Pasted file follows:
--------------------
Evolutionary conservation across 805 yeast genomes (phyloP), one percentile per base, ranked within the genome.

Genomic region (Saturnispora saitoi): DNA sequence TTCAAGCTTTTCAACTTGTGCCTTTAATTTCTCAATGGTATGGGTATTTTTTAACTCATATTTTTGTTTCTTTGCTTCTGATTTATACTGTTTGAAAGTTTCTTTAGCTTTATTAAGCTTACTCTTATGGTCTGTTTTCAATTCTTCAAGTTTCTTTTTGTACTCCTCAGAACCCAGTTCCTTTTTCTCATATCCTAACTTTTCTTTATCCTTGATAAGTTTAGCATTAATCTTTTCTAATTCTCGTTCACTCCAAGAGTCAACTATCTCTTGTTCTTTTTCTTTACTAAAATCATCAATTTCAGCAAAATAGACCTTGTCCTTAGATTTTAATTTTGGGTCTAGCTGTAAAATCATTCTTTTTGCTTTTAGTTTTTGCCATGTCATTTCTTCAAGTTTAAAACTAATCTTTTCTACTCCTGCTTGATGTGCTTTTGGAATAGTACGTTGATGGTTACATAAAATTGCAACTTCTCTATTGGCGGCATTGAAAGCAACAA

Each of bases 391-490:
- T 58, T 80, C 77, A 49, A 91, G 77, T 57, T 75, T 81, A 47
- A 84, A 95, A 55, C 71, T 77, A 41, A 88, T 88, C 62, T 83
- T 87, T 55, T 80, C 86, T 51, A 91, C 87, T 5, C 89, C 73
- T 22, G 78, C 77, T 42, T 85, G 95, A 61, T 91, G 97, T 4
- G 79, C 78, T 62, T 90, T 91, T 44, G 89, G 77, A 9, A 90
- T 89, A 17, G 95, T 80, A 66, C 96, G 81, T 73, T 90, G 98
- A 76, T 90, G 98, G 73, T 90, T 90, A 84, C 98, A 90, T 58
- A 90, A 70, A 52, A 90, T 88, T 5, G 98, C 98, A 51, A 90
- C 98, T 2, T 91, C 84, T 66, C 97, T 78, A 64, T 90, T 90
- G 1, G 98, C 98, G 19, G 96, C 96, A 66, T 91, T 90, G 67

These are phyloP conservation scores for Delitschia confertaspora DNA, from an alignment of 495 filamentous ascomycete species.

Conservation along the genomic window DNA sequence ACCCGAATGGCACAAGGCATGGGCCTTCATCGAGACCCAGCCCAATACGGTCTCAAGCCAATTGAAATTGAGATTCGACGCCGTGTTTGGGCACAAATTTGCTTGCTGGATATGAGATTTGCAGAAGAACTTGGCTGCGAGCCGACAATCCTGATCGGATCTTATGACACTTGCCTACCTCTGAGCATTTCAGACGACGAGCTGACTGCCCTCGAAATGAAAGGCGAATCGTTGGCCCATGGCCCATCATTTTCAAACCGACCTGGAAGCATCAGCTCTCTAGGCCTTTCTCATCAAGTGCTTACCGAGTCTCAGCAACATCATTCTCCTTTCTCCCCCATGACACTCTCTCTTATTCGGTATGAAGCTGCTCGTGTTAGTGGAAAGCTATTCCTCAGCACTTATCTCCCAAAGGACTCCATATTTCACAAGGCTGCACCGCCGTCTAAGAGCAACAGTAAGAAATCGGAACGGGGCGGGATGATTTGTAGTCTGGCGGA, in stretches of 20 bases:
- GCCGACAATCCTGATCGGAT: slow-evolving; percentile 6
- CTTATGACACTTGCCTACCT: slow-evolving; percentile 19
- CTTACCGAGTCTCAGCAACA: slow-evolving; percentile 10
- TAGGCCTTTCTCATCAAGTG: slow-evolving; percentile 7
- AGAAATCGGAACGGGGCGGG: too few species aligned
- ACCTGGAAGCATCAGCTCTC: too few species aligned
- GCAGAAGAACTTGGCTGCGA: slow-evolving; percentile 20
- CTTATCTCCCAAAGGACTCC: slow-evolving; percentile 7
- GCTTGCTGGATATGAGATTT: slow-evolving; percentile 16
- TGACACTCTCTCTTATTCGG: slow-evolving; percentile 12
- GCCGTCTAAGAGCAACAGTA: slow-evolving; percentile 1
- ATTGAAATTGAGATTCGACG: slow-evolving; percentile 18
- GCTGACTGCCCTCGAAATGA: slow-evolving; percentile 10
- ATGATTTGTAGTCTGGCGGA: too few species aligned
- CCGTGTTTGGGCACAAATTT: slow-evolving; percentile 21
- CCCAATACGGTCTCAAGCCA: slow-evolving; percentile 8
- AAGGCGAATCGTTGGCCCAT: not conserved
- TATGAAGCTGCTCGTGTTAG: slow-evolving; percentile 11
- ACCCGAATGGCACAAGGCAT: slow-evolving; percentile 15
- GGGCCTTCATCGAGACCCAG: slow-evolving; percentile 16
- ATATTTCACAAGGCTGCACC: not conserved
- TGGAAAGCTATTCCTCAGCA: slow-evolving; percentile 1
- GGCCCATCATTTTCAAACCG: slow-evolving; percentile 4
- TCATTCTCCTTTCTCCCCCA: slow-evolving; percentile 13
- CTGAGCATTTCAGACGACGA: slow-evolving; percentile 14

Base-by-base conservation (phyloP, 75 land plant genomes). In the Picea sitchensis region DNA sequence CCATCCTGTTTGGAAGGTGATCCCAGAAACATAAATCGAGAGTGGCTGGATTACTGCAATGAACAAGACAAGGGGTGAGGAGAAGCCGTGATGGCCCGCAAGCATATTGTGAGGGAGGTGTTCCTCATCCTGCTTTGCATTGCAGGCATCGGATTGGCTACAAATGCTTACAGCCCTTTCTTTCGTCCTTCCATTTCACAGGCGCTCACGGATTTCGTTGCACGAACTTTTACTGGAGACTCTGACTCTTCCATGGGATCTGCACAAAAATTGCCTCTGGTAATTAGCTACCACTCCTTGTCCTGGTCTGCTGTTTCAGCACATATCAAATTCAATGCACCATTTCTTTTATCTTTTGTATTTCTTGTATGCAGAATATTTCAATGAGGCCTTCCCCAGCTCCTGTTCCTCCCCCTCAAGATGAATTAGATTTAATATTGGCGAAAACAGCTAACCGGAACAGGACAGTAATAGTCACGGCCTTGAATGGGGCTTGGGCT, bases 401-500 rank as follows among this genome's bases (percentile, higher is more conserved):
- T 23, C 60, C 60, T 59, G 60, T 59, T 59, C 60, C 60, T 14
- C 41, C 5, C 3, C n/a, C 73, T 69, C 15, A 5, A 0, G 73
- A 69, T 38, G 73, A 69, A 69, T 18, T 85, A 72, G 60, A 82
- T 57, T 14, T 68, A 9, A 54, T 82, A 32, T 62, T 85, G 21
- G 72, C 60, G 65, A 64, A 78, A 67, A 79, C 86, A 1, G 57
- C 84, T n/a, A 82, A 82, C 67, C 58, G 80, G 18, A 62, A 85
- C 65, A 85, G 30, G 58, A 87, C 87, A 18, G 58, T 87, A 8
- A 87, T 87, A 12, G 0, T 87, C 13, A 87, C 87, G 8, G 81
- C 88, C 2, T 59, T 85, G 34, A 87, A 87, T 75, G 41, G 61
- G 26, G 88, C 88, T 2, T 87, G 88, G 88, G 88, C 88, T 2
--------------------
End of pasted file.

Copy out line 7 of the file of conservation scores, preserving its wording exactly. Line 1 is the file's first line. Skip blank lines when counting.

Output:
- T 22, G 78, C 77, T 42, T 85, G 95, A 61, T 91, G 97, T 4